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Why Wait !?

The Global Covid19 phenomenon has taken us all by surprise and the repercussions will become clear over the coming months. In the meantime, it does not seem to make sense to react to what “Maybe” when we are not even sure of what is happening in the first place.

Staying with the business of business, a number of our prospective customers who were expecting to place orders in the first half of 2020, have deferred decisions to purchase, siting either exchange rates or general uncertainty.

Image Taken From Google.

Certain businesses will be affected by disrupted logistics, reduced consumer capacity to spend, more than others. Airlines for one have had an overnight shut down. Many will reduce activity and some will vanish, and we can be sure that ticket prices will escalate. Will the Industry disappear? Probably not.

Many of our customers are National or Global giants in the business of supplying food to the world, or are global auto manufacturers, or suppliers to these two industries. Do they all expect to get wiped out?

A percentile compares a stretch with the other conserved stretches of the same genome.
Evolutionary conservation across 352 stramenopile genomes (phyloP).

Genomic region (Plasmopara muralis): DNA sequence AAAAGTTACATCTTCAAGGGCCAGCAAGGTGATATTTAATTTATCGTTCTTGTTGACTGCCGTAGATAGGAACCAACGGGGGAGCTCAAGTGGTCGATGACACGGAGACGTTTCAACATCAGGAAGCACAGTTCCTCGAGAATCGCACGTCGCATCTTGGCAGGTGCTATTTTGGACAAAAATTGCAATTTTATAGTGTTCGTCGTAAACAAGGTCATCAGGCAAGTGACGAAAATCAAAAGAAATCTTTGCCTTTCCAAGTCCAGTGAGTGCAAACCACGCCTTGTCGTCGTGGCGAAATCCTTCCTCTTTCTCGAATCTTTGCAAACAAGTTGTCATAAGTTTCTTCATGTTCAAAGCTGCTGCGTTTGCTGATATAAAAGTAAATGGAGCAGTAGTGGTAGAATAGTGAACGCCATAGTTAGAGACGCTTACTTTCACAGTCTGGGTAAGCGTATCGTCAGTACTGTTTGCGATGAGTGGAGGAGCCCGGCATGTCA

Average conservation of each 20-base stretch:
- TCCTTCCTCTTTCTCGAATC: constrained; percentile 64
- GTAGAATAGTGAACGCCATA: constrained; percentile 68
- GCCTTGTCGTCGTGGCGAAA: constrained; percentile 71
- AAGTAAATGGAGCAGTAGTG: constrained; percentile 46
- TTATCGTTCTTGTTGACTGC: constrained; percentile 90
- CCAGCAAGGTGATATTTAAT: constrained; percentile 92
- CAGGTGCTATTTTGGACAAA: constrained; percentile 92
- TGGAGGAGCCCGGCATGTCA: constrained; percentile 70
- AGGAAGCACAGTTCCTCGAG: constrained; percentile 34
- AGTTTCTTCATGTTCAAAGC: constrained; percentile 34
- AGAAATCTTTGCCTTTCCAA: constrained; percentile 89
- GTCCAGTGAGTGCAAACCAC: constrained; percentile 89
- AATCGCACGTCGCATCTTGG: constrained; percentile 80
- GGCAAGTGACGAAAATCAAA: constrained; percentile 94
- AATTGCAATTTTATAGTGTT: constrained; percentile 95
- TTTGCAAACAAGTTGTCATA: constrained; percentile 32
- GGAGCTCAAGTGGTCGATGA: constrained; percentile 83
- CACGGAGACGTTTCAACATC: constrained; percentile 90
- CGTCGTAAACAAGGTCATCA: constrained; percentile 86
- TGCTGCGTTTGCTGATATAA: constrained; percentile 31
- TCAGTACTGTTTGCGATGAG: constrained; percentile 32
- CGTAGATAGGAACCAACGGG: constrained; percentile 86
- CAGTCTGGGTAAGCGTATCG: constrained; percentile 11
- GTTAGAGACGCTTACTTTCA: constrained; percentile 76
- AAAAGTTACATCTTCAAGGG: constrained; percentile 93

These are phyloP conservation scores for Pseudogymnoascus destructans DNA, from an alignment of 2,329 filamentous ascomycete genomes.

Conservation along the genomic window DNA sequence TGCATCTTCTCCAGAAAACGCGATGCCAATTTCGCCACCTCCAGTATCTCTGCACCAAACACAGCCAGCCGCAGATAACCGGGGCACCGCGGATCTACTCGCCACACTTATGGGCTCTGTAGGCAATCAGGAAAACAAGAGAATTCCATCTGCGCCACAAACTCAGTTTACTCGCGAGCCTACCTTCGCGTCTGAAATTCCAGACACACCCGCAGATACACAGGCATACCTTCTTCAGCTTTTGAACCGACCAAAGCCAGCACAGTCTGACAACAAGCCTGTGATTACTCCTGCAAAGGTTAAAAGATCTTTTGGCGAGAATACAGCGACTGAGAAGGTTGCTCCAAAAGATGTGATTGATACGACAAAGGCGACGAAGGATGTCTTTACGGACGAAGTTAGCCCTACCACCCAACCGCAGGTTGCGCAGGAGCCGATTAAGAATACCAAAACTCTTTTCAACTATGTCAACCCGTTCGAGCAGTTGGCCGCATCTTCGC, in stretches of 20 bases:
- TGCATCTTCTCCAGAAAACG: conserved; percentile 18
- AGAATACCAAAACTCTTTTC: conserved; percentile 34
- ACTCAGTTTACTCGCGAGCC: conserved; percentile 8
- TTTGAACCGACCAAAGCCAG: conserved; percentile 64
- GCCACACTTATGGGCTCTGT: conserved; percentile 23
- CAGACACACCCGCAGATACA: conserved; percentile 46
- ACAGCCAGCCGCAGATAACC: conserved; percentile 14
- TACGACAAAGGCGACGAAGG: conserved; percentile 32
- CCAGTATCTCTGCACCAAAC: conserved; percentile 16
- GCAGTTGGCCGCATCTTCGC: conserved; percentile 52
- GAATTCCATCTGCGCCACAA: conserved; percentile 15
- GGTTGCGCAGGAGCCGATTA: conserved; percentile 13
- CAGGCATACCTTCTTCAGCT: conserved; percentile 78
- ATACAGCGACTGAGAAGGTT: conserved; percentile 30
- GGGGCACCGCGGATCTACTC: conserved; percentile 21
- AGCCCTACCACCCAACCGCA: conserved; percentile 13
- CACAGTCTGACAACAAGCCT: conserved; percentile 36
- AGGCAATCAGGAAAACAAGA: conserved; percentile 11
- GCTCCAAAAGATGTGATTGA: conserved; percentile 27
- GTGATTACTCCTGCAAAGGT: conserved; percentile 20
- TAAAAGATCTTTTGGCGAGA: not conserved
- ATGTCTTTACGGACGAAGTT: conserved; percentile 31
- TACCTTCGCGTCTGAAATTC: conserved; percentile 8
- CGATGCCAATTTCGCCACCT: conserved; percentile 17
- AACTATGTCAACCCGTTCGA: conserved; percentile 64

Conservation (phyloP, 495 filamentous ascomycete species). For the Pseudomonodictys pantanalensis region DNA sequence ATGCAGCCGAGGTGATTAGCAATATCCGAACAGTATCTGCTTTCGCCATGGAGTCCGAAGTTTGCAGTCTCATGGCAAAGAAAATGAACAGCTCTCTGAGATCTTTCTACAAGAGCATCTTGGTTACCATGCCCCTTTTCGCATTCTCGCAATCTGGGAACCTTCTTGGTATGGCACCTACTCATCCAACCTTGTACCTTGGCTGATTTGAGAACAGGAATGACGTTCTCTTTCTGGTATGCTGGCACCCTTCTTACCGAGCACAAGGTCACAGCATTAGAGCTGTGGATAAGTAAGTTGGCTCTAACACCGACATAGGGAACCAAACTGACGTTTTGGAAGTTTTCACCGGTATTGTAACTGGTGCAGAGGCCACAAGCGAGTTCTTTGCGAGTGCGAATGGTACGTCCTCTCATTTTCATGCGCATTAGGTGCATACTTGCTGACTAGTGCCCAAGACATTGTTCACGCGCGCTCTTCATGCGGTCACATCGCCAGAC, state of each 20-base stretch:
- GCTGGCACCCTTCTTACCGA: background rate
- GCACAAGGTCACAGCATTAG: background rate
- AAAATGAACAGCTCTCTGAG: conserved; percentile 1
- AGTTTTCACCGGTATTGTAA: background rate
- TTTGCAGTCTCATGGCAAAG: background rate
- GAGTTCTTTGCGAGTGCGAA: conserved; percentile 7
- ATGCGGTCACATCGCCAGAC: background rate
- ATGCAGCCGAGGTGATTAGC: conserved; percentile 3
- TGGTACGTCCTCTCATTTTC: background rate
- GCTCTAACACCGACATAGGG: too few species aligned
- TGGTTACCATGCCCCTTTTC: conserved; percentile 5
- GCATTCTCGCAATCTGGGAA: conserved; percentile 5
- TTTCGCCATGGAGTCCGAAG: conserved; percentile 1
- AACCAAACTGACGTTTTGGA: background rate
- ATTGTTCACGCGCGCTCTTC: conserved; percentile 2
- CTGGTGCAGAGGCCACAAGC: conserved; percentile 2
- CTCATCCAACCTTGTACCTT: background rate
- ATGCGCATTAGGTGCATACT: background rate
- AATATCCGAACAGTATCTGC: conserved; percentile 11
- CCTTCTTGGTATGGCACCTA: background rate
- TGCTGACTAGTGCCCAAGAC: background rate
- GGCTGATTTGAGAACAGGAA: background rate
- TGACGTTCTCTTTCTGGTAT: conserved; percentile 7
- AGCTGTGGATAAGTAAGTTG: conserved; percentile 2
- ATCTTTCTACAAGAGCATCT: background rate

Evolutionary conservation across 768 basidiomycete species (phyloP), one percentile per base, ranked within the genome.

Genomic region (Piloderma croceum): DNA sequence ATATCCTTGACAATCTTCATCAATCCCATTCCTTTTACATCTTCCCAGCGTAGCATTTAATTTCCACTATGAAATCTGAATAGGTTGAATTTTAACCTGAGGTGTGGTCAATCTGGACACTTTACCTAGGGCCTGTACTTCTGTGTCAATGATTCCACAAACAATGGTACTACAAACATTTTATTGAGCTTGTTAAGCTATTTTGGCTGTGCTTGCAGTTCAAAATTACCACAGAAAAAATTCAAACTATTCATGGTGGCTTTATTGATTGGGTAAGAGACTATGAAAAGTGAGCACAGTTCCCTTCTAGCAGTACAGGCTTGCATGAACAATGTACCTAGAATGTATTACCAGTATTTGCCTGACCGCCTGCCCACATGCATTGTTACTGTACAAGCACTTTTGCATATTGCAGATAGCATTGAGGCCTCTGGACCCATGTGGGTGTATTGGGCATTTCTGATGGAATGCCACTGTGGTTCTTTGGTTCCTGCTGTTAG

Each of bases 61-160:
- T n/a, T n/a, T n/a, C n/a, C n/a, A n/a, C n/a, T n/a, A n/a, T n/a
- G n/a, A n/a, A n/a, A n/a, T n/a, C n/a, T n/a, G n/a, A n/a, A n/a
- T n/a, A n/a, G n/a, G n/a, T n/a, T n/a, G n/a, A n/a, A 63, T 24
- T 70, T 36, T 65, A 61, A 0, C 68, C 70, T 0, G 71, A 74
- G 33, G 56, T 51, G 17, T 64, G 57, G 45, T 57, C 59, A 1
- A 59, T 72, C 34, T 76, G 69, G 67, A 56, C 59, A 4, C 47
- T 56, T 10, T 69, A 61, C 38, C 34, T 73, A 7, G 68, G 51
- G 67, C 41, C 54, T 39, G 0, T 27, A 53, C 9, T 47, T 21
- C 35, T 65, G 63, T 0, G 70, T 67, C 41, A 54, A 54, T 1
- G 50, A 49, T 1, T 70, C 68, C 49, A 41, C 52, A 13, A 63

A list of a few of our customers, from the Narich (Pty) Ltd website.

While most of us slow down to look at a car smash on the freeway, pretty swiftly, we have to move on.

My perception is that supply chains have been globally interrupted. This will lead to manufacturers facing delays for maybe missing minor components, but still necessary to complete a product. Disruption will lead to disruption.  This suggests that while stocks last, we will have a false perception that things are still “Normal”. In reality, once the Just in Time (JIT) supply chain fails, it will take months or even years to return to some sort of normalcy.

Even if things look a lot clearer by August, will there be enough stock in the system to meet a rush of orders? If everyone concludes that the future is looking better at the same time, it does not mean that there will be sufficient stocks in a reduced and restricted pipeline.

Waiting for better exchange rates may be a purchasing tactic, but is it sound management. I can’t imagine that customers are buying R100 solutions for R10 problems, but rather R1 000’s so the exchange fluctuation represents only a small fraction of the overall savings.

We have already learned from PC suppliers that their prices move like a stock exchange.

Carpe Diem. Seize the day. If your business is overall viable, now is the time to build inefficiencies, and reap the benefits sooner rather than later.

 

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